Soundtrack Review: ‘Hanna’ By The Chemical Brothers

There is a fantastic new trend in the world of film music, more and more main stream artists are bringing their talents to feature films.  These artists are crafting music that serves to make the films better and stand on their own. Last year two of the best scores were written by Trent Reznor for The Social Network and Daft Punk for Tron Legacy, the line between film composing and main stream music is blending, and we all win for that.

The latest established act to venture into the cinematic music world is the Chemical Brothers. The long standing electronica duo lend their considerable expertise to the film Hanna, an action adventure movie that is high on adrenaline, and they deliver a score to match.

The music sounds very much like The Chemical Brothers would make. That is to say that we don’t get an orchestral hybrid, or their best impressions of John Williams. What we do get is music that pumps and flows with all the frenzy and furry expected from a standard Chemical Brothers album.

My first listen to this album was out of context. I hadn’t seen the movie yet and simply started at track one. The music is instantly gripping and by about 30 seconds into the second track I had to get up and walk around while I listend. The score then took a few tonal  twists and turns, which is not uncommon for film music, but was a little jarring when listening as if it were simply an album. By the end the themes become a little repetitive, but each new version offers something interesting.

I really liked the score at first, but it wasn’t until I saw the film that I really appreciated what exactly the Brothers Chemical had done. Those tonal shifts that sounded odd in the first listen, well they are in fact some of the creepiest and effective villain cues I have ever heard.

Favorite Three Tracks:

Track 2 – Escape 700: By far my favorite track on this album. Escape 700 is exactly the kind of pulse pounding, perfect beat busting, adrenaline push that can make any mundane act the most epic thing ever. I was on the bus listening to this track and the world altered itself around me to fall in line with the beat. It slow builds for about a minute, but instead of annoy, it builds anticipation that turns on a dime into a nearly perfect cacophony of sound that works to perfection. This track alone is worth giving this whole album a shot.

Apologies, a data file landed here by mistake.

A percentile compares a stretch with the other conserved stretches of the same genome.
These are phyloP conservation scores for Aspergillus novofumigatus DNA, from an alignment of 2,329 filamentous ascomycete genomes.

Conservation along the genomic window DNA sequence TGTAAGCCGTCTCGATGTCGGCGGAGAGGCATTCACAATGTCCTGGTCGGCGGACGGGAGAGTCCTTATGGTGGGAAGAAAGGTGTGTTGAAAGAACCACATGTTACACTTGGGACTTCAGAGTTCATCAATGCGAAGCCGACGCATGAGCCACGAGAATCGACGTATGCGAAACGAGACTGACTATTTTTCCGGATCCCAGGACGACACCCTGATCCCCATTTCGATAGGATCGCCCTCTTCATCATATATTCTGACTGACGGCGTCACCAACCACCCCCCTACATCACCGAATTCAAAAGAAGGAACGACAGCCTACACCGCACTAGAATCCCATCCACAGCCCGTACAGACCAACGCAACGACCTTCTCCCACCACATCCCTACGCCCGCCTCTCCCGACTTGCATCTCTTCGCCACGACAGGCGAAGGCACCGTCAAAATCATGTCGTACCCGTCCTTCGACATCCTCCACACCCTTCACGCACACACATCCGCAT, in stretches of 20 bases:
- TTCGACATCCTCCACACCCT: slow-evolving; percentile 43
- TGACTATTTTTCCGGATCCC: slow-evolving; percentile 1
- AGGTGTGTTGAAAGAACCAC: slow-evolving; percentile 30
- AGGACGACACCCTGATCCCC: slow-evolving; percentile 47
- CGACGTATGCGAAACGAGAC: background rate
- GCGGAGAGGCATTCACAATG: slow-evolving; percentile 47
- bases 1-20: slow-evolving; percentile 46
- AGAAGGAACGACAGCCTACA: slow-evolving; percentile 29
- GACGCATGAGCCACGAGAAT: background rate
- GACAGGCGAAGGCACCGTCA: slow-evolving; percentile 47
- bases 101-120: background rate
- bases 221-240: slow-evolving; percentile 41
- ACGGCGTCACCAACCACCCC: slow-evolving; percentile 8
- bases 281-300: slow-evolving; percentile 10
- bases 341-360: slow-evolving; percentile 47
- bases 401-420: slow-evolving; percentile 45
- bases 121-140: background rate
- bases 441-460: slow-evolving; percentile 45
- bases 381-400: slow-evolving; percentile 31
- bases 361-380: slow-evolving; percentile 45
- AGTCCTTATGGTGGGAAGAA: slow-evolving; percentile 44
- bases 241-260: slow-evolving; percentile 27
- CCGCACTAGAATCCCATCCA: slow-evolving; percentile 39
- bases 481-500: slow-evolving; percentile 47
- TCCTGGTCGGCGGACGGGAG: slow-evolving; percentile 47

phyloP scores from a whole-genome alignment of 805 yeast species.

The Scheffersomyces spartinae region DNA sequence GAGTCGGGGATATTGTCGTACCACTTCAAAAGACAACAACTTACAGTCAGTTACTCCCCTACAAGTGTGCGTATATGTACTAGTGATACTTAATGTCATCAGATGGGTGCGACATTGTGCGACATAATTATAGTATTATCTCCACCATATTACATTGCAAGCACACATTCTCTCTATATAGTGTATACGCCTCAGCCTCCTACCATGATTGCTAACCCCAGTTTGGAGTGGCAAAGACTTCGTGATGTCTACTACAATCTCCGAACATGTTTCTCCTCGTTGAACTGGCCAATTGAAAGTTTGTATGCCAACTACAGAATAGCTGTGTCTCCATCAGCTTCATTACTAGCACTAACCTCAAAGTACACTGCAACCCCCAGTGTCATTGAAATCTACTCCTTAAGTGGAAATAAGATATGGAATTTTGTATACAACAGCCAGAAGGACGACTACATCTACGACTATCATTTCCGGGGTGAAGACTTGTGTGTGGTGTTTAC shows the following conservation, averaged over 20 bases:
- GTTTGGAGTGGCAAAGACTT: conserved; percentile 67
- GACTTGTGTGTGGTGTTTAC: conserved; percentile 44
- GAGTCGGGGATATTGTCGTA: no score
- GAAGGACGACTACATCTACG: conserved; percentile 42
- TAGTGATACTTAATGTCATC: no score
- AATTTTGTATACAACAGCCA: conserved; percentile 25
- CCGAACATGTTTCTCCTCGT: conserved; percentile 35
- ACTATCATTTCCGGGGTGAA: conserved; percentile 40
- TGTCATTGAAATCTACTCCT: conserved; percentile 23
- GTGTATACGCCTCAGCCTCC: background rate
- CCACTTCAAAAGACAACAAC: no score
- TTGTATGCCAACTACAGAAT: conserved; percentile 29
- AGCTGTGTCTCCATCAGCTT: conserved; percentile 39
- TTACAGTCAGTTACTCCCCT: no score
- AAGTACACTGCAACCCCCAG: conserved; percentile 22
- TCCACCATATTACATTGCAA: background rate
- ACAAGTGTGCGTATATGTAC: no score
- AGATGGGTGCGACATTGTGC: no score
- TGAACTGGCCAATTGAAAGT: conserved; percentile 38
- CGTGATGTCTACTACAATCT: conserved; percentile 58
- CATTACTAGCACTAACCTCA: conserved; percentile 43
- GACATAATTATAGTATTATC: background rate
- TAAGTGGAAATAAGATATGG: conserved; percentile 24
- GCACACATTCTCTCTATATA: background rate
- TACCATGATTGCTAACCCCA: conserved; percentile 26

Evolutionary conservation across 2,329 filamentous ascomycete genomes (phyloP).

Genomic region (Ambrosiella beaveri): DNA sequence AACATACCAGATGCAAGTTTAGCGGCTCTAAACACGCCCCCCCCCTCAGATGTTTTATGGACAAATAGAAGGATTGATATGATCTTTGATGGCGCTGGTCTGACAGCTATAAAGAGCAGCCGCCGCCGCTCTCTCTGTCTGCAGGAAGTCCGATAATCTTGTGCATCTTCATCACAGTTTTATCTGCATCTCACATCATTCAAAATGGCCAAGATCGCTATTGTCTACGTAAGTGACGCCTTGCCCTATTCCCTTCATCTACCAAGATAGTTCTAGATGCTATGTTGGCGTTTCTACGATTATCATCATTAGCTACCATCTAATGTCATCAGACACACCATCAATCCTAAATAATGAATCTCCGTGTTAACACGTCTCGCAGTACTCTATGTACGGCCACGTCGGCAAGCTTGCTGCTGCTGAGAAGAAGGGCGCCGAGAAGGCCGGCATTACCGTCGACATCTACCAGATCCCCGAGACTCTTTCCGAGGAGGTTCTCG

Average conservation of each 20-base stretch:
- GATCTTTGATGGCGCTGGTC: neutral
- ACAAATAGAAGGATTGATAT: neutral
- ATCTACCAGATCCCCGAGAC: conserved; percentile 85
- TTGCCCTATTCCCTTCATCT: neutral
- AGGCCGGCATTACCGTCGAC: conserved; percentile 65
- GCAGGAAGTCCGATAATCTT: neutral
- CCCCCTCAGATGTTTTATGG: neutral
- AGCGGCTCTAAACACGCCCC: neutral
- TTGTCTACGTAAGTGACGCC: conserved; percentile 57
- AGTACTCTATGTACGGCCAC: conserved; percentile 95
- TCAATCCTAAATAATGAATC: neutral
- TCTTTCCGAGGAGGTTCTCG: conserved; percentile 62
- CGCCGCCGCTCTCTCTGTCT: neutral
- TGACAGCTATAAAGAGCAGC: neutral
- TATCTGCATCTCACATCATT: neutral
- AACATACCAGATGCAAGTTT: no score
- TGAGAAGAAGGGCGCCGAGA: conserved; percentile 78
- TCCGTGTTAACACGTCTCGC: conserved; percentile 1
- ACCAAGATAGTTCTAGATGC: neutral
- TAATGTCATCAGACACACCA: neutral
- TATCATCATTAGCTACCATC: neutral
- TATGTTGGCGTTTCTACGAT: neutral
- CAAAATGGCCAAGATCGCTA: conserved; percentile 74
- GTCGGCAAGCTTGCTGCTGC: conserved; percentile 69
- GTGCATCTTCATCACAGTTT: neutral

Track 11 – The Devil Is In The Beats: This track starts with Eric Bana giving a clinical definition of music to his daughter. This is from a key moment in the early portions of the film and sets up the fact that Hanna is as much a killing machine as she is a curious teenage girl, looking for the beauty in things. The track progresses into the best variation of the best villain cue of the movie. Tom Hollander is a great actor, but it is his unsettling whistling of this tune that sells his character and cements this track as a great listen after you see the film.

Track 20 – Hanna’s Theme (Vocal Version): Hanna’s theme is played during the movie from time to time, but it is this version with the haunting vocals that plays during the end credits that I like the best. It is, at the same time, the saddest and most hopeful of all the other variations. It also works beautifully in context with the album, it is a more complex and human version of the first track, which is a perfect parallel to where Hanna is at the end of the film.

Least Favorite Track:

Track 15 – Sun Collapse: Not a song, not a theme, barely even a cue. This track is 11 seconds of a sound effect. An annoying, and utterly pointless track addition. Not only is it all so brief and shallow, but it connects to the next track in such a seamless way that if you didn’t look at you iTunes, you would never had noticed a track ended. I don’t understand it, and it annoyed me. That said, since my least favorite track isn’t music in my opinion I wont hold it against the score.

In all I loved this album, both as a film score and a stand alone musical experience. I highly recommend this to any fan of The Chemical Brothers, film music, electronica or any pulse pounding musical genre.

Total Score for Hanna: The Original Motion Picture Soundtrack –

4.5 out of 5

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